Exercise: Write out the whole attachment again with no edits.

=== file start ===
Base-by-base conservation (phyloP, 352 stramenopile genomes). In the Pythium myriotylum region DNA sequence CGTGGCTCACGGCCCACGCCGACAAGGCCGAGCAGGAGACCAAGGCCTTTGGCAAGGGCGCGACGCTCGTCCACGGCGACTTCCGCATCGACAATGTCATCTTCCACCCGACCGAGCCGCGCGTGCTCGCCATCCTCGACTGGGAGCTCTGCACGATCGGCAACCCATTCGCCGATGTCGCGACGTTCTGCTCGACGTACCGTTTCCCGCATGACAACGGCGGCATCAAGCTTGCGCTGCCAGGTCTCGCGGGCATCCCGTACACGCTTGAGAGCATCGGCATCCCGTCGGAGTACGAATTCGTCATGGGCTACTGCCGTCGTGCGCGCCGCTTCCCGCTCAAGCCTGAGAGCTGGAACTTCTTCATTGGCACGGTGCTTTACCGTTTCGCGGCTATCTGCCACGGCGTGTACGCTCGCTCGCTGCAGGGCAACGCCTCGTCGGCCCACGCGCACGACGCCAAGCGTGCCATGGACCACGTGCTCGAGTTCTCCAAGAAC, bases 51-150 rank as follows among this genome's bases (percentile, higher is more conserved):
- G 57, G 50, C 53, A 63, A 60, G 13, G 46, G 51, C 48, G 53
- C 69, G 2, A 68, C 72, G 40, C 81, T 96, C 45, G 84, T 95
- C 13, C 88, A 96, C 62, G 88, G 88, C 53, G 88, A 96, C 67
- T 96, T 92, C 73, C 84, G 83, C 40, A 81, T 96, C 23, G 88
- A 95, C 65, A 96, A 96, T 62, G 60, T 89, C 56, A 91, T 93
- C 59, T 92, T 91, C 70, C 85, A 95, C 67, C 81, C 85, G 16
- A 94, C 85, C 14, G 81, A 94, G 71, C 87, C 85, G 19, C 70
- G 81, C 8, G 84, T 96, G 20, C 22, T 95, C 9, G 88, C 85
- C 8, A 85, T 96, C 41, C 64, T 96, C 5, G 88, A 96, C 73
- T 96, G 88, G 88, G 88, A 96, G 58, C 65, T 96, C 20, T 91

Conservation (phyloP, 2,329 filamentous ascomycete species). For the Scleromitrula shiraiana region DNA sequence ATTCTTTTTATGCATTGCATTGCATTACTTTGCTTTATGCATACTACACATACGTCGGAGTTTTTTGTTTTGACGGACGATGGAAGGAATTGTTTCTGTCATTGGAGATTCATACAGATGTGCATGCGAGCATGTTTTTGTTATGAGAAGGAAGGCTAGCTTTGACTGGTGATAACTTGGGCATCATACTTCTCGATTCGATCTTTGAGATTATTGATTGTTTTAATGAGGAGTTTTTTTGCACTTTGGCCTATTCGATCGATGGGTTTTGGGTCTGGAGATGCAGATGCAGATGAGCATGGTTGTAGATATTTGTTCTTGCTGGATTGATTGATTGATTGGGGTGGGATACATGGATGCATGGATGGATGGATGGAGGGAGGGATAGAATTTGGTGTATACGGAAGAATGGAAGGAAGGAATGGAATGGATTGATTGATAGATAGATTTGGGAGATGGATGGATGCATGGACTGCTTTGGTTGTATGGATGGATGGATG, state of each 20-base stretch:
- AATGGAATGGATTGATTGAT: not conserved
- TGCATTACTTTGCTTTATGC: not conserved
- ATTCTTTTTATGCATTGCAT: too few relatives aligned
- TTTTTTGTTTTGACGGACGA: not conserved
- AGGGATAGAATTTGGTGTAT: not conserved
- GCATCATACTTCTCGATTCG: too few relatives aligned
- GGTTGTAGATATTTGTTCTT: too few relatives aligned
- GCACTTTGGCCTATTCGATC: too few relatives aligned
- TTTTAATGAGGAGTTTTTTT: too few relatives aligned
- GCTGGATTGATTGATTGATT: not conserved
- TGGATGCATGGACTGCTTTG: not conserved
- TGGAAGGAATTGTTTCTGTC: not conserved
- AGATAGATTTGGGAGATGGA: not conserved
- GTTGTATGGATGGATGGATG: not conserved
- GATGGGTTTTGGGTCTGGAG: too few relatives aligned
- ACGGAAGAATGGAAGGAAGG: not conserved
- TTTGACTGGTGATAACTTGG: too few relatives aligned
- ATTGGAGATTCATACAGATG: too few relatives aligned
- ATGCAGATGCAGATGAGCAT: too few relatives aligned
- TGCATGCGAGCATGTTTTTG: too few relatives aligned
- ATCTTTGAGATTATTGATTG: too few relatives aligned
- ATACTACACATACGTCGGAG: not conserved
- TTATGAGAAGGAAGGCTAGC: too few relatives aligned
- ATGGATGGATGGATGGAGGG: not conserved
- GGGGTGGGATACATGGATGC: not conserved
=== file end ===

Base-by-base conservation (phyloP, 352 stramenopile genomes). In the Pythium myriotylum region DNA sequence CGTGGCTCACGGCCCACGCCGACAAGGCCGAGCAGGAGACCAAGGCCTTTGGCAAGGGCGCGACGCTCGTCCACGGCGACTTCCGCATCGACAATGTCATCTTCCACCCGACCGAGCCGCGCGTGCTCGCCATCCTCGACTGGGAGCTCTGCACGATCGGCAACCCATTCGCCGATGTCGCGACGTTCTGCTCGACGTACCGTTTCCCGCATGACAACGGCGGCATCAAGCTTGCGCTGCCAGGTCTCGCGGGCATCCCGTACACGCTTGAGAGCATCGGCATCCCGTCGGAGTACGAATTCGTCATGGGCTACTGCCGTCGTGCGCGCCGCTTCCCGCTCAAGCCTGAGAGCTGGAACTTCTTCATTGGCACGGTGCTTTACCGTTTCGCGGCTATCTGCCACGGCGTGTACGCTCGCTCGCTGCAGGGCAACGCCTCGTCGGCCCACGCGCACGACGCCAAGCGTGCCATGGACCACGTGCTCGAGTTCTCCAAGAAC, bases 51-150 rank as follows among this genome's bases (percentile, higher is more conserved):
- G 57, G 50, C 53, A 63, A 60, G 13, G 46, G 51, C 48, G 53
- C 69, G 2, A 68, C 72, G 40, C 81, T 96, C 45, G 84, T 95
- C 13, C 88, A 96, C 62, G 88, G 88, C 53, G 88, A 96, C 67
- T 96, T 92, C 73, C 84, G 83, C 40, A 81, T 96, C 23, G 88
- A 95, C 65, A 96, A 96, T 62, G 60, T 89, C 56, A 91, T 93
- C 59, T 92, T 91, C 70, C 85, A 95, C 67, C 81, C 85, G 16
- A 94, C 85, C 14, G 81, A 94, G 71, C 87, C 85, G 19, C 70
- G 81, C 8, G 84, T 96, G 20, C 22, T 95, C 9, G 88, C 85
- C 8, A 85, T 96, C 41, C 64, T 96, C 5, G 88, A 96, C 73
- T 96, G 88, G 88, G 88, A 96, G 58, C 65, T 96, C 20, T 91

Conservation (phyloP, 2,329 filamentous ascomycete species). For the Scleromitrula shiraiana region DNA sequence ATTCTTTTTATGCATTGCATTGCATTACTTTGCTTTATGCATACTACACATACGTCGGAGTTTTTTGTTTTGACGGACGATGGAAGGAATTGTTTCTGTCATTGGAGATTCATACAGATGTGCATGCGAGCATGTTTTTGTTATGAGAAGGAAGGCTAGCTTTGACTGGTGATAACTTGGGCATCATACTTCTCGATTCGATCTTTGAGATTATTGATTGTTTTAATGAGGAGTTTTTTTGCACTTTGGCCTATTCGATCGATGGGTTTTGGGTCTGGAGATGCAGATGCAGATGAGCATGGTTGTAGATATTTGTTCTTGCTGGATTGATTGATTGATTGGGGTGGGATACATGGATGCATGGATGGATGGATGGAGGGAGGGATAGAATTTGGTGTATACGGAAGAATGGAAGGAAGGAATGGAATGGATTGATTGATAGATAGATTTGGGAGATGGATGGATGCATGGACTGCTTTGGTTGTATGGATGGATGGATG, state of each 20-base stretch:
- AATGGAATGGATTGATTGAT: not conserved
- TGCATTACTTTGCTTTATGC: not conserved
- ATTCTTTTTATGCATTGCAT: too few relatives aligned
- TTTTTTGTTTTGACGGACGA: not conserved
- AGGGATAGAATTTGGTGTAT: not conserved
- GCATCATACTTCTCGATTCG: too few relatives aligned
- GGTTGTAGATATTTGTTCTT: too few relatives aligned
- GCACTTTGGCCTATTCGATC: too few relatives aligned
- TTTTAATGAGGAGTTTTTTT: too few relatives aligned
- GCTGGATTGATTGATTGATT: not conserved
- TGGATGCATGGACTGCTTTG: not conserved
- TGGAAGGAATTGTTTCTGTC: not conserved
- AGATAGATTTGGGAGATGGA: not conserved
- GTTGTATGGATGGATGGATG: not conserved
- GATGGGTTTTGGGTCTGGAG: too few relatives aligned
- ACGGAAGAATGGAAGGAAGG: not conserved
- TTTGACTGGTGATAACTTGG: too few relatives aligned
- ATTGGAGATTCATACAGATG: too few relatives aligned
- ATGCAGATGCAGATGAGCAT: too few relatives aligned
- TGCATGCGAGCATGTTTTTG: too few relatives aligned
- ATCTTTGAGATTATTGATTG: too few relatives aligned
- ATACTACACATACGTCGGAG: not conserved
- TTATGAGAAGGAAGGCTAGC: too few relatives aligned
- ATGGATGGATGGATGGAGGG: not conserved
- GGGGTGGGATACATGGATGC: not conserved